DOs and DON'Ts of House Training

The most important thing to remember in training a new puppy is this: puppies and dogs learn best by being praised when they do the right thing. They rarely learn by being punished when they do the wrong thing. Housetraining is challenging, but can be made easier if you follow these basic dos and don'ts...and stick to them.

DO:
Keep in mind that a puppy is the equivalent of a human baby and has to eliminate frequently. Take the puppy out every two hours (by the clock) during normal waking hours, in addition to immediately after eating, waking and playing. It will also need to go out right before being bedded down for the night.

Pick the puppy up and take it to the same place each time. Praise and reward the puppy with a small treat immediately after it urinates or defecates in the designated place.



Allow the puppy to "go" several more times before bringing it in. Puppies don't have the ability to eliminate everything in their bladder and bowels on the first squat. If you bring it in prematurely, chances are you'll end up with an unwanted puddle or pile.

Make a loud noise to startle the puppy if you catch him in the act of eliminating in an improper place—this will make his body contract, and usually stop mid-stream—scoop him up and take him to the designated place to finish eliminating.

Thoroughly clean accident areas with a disinfectant and/or odor neutralizer.

Feed the puppy at regular intervals. This makes it much easier to regulate bowel movements and predict when it has to defecate.

Keep the puppy close to you when you are home. Confine it with a gate, or keep it on a leash that can be attached to your belt or slipped under the leg of a chair or table. This makes it easier to keep an eye on the puppy and monitor when it has to go out.

Utilize crate training.

Be patient and consistent, and make your puppy feel like it is the best puppy in the world when it eliminates in the right place!

As important as it is to know the right things, it is equally important to know the wrong things to do for housebreaking your puppy. The "wrong" things not only hinder your housetraining efforts, but can cause perminent unwanted behavior. Remember, puppies and dogs learn by being praised when they do the right thing, not by being punished when they do the wrong thing.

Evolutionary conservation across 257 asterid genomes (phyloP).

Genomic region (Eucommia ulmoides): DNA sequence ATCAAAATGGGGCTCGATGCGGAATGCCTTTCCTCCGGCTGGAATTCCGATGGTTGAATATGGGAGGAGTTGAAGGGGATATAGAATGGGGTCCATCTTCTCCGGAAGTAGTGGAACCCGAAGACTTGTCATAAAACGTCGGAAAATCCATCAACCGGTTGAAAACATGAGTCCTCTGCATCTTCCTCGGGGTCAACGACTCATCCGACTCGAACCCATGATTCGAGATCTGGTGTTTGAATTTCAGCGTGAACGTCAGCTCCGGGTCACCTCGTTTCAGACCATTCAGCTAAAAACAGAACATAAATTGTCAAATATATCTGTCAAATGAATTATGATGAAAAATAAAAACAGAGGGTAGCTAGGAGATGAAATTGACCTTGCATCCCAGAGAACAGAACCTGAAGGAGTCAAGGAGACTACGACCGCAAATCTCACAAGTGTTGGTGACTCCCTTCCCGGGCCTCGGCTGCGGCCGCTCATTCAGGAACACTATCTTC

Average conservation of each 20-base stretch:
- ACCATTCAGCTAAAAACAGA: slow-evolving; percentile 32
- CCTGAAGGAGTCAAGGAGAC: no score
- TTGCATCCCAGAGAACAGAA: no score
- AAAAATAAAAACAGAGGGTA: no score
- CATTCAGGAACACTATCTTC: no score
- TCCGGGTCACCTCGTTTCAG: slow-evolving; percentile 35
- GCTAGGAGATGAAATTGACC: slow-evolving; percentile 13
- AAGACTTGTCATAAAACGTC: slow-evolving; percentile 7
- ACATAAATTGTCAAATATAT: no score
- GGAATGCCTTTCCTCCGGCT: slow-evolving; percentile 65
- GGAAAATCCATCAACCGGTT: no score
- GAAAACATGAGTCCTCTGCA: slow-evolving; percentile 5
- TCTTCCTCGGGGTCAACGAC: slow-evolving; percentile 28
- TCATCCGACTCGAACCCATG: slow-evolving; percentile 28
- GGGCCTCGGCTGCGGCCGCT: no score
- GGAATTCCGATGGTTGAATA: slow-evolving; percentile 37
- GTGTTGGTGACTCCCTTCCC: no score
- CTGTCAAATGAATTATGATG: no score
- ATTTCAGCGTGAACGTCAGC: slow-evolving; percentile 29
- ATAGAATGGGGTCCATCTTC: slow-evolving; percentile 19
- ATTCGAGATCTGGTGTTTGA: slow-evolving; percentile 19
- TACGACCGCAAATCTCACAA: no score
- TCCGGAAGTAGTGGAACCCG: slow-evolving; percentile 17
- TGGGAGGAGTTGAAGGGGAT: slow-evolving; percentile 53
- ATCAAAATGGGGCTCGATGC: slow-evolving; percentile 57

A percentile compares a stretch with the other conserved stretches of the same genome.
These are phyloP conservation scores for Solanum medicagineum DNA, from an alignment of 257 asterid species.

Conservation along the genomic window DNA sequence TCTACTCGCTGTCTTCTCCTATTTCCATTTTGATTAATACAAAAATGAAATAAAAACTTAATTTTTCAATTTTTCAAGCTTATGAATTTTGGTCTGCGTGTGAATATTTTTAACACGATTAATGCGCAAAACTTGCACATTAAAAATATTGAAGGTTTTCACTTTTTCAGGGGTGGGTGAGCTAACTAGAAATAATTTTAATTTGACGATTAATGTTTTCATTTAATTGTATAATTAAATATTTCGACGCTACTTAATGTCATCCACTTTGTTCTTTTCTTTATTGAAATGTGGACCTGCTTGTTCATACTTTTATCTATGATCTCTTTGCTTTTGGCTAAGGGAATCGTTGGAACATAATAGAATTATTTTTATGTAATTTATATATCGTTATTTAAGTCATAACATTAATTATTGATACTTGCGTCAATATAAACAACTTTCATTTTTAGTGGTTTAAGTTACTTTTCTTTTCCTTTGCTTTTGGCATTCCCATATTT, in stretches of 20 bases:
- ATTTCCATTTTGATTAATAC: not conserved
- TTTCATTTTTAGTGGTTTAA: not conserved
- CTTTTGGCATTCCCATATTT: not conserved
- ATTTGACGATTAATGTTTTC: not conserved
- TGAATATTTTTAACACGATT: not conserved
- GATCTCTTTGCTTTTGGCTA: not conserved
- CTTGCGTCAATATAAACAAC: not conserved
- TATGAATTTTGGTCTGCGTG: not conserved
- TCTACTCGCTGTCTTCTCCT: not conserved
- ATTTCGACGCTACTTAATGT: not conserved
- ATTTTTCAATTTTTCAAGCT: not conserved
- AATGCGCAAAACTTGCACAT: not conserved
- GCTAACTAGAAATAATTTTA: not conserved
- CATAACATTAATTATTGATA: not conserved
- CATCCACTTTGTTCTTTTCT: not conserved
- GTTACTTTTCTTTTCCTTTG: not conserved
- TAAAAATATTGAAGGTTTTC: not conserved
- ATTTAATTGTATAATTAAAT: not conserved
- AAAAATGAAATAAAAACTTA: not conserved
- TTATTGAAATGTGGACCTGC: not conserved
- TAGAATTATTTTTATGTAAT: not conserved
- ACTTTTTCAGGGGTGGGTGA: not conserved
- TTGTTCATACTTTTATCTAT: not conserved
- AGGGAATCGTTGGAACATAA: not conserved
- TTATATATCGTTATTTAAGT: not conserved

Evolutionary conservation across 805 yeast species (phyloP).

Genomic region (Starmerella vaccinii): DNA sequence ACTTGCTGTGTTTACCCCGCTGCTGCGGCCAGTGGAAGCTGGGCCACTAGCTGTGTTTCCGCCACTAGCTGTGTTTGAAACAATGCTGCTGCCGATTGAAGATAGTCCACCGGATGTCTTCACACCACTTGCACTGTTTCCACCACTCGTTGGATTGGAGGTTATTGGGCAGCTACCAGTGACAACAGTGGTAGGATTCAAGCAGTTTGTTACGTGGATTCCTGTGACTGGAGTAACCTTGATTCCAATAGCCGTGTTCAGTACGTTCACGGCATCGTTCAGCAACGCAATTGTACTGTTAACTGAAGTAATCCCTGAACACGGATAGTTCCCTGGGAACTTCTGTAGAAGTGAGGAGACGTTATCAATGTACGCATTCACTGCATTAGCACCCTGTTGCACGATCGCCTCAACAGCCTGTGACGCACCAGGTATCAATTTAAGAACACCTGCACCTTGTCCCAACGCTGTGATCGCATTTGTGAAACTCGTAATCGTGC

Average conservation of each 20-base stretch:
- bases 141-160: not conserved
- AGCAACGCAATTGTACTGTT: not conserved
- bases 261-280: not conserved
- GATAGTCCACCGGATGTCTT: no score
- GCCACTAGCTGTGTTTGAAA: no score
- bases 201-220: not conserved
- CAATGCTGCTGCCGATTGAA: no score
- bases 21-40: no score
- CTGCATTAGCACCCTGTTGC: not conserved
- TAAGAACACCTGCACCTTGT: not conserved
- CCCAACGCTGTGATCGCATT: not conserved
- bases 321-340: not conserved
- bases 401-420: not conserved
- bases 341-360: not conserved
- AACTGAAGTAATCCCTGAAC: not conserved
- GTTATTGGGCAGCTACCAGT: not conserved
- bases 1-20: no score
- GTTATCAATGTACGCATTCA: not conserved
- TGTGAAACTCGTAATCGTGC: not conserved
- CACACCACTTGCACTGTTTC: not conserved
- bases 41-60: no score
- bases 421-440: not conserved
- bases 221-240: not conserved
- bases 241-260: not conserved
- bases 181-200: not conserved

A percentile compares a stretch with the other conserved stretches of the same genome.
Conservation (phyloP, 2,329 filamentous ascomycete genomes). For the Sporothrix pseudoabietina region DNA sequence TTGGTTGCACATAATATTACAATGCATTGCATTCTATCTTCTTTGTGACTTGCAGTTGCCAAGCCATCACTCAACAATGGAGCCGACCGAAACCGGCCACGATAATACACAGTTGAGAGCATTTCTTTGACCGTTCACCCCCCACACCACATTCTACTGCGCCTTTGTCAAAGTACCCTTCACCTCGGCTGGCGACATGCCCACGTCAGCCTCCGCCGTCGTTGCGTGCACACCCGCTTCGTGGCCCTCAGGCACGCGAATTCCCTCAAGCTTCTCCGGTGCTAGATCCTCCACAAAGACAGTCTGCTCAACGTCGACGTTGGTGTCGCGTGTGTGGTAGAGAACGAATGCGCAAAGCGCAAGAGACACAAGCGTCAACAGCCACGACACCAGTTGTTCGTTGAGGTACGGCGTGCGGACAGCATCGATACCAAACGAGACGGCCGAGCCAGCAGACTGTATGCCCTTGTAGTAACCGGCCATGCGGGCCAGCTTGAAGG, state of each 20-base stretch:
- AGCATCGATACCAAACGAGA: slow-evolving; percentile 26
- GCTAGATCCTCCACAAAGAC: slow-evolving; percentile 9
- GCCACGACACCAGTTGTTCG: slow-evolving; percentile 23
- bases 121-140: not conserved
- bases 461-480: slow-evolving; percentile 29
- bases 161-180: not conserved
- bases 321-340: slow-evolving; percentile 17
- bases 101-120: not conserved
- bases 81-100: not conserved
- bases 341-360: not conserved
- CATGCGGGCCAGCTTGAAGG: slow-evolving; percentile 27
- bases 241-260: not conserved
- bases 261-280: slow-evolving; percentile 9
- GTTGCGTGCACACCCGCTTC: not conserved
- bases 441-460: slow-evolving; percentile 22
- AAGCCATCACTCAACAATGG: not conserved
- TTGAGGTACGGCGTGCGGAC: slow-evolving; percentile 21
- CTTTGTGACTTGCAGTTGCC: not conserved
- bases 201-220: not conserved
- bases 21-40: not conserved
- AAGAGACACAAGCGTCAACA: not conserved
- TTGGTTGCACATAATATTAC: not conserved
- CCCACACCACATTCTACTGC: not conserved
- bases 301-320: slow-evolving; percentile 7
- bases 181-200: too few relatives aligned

Remember, puppies and dogs learn by being praised when they do the right thing, not by being punished when they do the wrong thing.

Don't:
Reprimand or punish the puppy when it has an accident. Puppies don't have the ability to understand that they are "in trouble" because they went in the house. This only frightens your puppy and makes it think that the act of urinating or defecating in itself is bad.

Take the puppy over to it's "mess" and put his face in it or show it to him. This is meaningless to the puppy, and again only frightens or confuses it. Furthermore, their train of thought is very short, and it will not understand the message you are trying to send.

Put the puppy outside by itself to eliminate. If you are not there to praise it immediately after it goes, it will not learn that it is supposed to urinate and defecate outside. If you wait to reward it when it comes back in the house, it will think that coming back to the house is "good," not because it went to the bathroom outside. Remember, their train of thought is very short!

Have unrealistic expectations of your puppy. Puppies don't have the ability to hold their bladder and bowels for extended periods of time. On the average, during waking hours, they don't have the ability to hold for longer than three to four hours until they are six months old.

Bring the puppy in immediately after it goes. It takes several "squats" for them to eliminate everything in their bladder and bowels.

Feed irregularly or feed excessive amounts of treats. A treat only has to be the size of a pea, and should only be used to reward good behavior. When house-training puppies, it is important that they associate urinating or defecating outside with the yummy treat that they are going to get. If treats are given "for free" then they don't develop the motivation to do the right thing.

Lose your temper, use corporal punishment, or loud verbal reprimands when the puppy slips up—because it will.

This is all part of the house-training process. Your puppy's progress depends largely on your patience and consistency.

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